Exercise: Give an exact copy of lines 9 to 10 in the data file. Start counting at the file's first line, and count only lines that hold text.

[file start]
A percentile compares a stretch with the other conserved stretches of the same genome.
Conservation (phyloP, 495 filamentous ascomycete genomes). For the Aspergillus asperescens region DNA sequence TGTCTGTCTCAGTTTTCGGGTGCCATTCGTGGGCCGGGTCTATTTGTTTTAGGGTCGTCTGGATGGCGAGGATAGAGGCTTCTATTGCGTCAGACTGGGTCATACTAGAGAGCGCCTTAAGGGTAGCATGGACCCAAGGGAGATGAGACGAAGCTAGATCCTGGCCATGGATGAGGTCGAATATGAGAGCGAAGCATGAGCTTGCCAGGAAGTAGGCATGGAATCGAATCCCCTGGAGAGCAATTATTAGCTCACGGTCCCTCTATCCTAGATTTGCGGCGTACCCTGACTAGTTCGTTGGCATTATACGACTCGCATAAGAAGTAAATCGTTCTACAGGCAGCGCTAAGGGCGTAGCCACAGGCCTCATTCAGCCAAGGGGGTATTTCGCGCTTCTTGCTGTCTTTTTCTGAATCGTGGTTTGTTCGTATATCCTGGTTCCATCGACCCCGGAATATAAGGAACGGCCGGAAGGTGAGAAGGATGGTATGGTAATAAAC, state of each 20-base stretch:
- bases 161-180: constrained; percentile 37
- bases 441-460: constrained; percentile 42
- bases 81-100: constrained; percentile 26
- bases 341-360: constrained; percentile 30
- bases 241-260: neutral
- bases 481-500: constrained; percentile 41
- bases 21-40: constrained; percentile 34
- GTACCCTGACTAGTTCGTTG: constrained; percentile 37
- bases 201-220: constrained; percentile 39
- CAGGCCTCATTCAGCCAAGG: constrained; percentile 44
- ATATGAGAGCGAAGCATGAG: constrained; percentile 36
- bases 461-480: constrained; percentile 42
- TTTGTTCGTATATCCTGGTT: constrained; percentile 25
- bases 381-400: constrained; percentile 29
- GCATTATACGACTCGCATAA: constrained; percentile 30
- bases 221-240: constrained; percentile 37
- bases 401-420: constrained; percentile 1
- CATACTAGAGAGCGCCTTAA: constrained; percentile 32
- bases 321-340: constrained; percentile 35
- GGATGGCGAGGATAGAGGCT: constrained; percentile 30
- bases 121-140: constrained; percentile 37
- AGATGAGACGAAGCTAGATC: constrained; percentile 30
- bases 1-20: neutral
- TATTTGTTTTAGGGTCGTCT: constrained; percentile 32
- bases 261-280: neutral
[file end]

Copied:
- bases 21-40: constrained; percentile 34
- GTACCCTGACTAGTTCGTTG: constrained; percentile 37